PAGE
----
A Dance Study
This past weekend I photographed my favorite subjects — dancers. Christina of Lisa Performing Arts in the Bay Area contacted me to shoot some of the girls at the dance school and we met on a chilly early morning to play around with poses, leaps, and powder!
After not shooting for over a year I’m so excited to get back into it again! I’m finally starting to build out my own studio (aka buy a lot of expensive random things) and wanted to test shooting with natural light. I wanted to see how close we could get to replicating the effect of studio lighting (not quite) and get back into the swing of working with models/dancers and directing them in the context of a photoshoot.
What I love about the gallery above is showing the progression from clean and organized to messy and chaotic, which is always fun. I was hesitant to try shooting powder without lights, but we gave it a shot and I love the light and shadow it adds to an otherwise black and white image. It also adds gradient and depth to the backdrop, creating an Oliphant/Schmidli backdrop effect.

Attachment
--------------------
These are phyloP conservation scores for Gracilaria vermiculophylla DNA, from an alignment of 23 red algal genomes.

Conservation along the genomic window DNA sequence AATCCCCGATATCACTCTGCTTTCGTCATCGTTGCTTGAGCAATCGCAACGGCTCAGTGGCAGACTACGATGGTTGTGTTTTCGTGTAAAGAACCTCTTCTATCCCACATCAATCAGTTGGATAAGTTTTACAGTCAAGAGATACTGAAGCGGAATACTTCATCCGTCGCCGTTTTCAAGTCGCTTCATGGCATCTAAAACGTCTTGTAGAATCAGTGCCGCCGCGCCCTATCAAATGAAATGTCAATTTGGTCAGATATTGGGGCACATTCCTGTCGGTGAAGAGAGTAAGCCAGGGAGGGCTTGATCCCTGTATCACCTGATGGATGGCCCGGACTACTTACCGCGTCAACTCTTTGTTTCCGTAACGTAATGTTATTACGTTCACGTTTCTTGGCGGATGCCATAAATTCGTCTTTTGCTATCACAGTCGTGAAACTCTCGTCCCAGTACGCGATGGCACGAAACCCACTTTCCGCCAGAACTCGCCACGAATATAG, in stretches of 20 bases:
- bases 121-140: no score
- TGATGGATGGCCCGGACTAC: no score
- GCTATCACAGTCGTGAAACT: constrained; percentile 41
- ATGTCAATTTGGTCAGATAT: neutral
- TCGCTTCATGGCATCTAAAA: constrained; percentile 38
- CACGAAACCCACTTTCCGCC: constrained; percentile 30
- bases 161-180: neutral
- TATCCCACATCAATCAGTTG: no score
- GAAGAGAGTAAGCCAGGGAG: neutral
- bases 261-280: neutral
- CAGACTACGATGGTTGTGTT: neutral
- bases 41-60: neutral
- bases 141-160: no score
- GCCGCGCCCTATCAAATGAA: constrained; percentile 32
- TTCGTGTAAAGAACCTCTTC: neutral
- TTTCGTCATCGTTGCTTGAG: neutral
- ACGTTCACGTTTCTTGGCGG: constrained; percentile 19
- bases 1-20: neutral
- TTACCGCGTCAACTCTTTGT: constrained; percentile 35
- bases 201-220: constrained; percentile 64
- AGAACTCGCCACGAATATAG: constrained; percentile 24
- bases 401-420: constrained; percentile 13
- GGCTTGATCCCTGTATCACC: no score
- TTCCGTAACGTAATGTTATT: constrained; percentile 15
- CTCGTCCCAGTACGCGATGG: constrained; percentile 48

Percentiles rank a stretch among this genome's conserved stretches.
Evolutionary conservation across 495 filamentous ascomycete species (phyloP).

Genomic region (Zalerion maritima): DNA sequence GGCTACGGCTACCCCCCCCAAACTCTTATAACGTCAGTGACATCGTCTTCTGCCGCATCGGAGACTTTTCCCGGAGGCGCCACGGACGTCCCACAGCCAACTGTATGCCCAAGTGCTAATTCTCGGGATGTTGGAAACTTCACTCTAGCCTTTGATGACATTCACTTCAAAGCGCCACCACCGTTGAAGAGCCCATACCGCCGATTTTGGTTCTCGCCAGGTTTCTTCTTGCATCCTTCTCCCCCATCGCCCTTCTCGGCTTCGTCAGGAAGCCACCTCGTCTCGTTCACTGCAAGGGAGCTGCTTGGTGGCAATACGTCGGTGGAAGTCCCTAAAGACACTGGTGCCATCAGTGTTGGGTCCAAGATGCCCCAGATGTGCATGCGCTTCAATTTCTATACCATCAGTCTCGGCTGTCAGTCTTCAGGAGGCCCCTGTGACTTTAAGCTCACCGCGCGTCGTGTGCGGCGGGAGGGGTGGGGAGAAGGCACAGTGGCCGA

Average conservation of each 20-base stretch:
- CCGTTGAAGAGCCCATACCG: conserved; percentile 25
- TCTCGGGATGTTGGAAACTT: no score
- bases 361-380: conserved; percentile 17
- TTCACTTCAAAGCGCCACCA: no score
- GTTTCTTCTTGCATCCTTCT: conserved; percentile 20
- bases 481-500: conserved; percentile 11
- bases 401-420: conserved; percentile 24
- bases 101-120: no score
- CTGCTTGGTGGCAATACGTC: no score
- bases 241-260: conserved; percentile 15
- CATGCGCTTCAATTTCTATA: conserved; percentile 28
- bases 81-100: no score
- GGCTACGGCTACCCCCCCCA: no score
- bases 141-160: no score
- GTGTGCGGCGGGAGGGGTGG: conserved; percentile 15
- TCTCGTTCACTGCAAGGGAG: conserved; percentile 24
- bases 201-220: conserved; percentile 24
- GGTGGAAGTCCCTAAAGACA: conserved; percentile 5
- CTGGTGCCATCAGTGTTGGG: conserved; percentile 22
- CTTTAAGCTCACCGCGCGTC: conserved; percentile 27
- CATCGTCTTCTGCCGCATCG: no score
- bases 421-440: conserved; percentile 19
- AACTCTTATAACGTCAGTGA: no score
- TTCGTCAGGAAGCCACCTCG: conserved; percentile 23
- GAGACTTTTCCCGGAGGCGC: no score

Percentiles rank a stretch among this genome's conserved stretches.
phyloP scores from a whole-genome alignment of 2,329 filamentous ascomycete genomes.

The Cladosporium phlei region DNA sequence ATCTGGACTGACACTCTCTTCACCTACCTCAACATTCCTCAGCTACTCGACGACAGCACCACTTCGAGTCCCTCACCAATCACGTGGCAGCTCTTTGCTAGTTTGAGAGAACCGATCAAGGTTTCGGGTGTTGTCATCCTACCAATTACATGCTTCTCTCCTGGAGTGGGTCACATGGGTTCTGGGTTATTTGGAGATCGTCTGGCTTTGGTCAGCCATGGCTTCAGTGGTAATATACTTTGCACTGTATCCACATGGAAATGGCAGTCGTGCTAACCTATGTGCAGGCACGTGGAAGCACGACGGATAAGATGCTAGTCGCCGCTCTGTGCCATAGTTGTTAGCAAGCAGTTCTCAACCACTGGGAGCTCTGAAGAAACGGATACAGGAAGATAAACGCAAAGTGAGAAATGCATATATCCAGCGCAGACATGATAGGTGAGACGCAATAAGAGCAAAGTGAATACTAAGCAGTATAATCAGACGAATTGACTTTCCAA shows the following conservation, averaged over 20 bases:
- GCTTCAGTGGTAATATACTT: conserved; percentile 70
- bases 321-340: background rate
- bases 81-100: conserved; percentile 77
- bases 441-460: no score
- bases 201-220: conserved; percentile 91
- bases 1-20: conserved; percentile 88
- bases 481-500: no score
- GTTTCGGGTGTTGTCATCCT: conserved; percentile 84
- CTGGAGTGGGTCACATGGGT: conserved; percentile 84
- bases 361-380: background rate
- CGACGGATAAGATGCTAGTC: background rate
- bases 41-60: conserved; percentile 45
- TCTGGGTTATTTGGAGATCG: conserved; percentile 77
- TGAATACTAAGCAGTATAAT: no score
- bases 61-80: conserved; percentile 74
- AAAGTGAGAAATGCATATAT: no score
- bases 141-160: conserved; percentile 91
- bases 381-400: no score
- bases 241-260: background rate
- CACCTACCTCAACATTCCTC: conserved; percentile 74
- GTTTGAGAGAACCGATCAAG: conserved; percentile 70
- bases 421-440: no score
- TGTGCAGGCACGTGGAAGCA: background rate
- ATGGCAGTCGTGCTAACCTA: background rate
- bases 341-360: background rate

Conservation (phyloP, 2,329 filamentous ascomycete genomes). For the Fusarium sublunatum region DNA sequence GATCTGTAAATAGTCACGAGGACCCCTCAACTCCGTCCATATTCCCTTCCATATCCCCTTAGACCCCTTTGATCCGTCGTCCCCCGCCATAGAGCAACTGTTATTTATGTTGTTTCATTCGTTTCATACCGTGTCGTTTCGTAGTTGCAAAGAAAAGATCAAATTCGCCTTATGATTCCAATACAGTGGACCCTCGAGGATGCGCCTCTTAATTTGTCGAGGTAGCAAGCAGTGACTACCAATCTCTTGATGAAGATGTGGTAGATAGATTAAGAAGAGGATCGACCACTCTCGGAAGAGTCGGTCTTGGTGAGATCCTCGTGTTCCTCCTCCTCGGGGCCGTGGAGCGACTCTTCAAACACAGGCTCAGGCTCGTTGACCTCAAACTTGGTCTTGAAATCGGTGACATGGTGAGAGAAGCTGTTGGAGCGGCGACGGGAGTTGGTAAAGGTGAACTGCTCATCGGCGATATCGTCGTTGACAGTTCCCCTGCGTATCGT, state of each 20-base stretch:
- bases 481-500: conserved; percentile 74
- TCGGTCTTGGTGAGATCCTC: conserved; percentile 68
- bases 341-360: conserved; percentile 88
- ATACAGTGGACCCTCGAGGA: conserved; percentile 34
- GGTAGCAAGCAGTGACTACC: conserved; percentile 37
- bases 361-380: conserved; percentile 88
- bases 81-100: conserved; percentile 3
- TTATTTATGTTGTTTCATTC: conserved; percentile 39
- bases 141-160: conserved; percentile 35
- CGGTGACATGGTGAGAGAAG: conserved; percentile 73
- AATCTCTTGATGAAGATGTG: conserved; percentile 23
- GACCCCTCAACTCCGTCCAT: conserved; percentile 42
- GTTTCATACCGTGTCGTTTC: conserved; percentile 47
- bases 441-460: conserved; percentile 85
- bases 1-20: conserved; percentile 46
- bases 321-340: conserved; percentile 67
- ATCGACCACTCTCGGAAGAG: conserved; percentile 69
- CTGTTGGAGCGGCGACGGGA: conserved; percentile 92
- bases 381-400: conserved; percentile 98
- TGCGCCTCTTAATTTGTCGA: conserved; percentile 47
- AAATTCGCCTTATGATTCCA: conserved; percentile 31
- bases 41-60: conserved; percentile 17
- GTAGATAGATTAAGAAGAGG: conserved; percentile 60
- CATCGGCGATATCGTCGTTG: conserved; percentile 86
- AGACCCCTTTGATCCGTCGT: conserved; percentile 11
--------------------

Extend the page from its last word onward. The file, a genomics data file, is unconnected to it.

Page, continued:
My editing style has always been perfectionist. Dust spots out, grass perfect, sun flares be gone. I don’t know if it’s because I’ve gotten lazier, but over time I’ve learned to prefer the image showing the messy parts, the constructed backdrop setup, à la Leibovitz. It adds an element of behind the scenes to things and tells a story beyond the boundaries of the backdrop itself. It’s quite journalistic in the way it takes away the notion of heavy Photoshop because it tells scene it like it is — messy and real.
Getting back into dance photography is always fun, but definitely comes with the learning curve I lost touch with this past year. But I’m planning more shoots and rediscovering why I love dance photography so much. For me, it’s not about the technical skill (sorry, dancers) but about the way we meld dance expressions with portraiture. I want to express a feeling, not capture a technically perfect image. It all about the lines, facial expression, light, and fashion coming together to create a mood. And that’s not science, but art.
That’s where the creativity comes in. As an artist, the best part about what you do is a lifetime of experimentation and discovery. I can’t wait to start that journey again.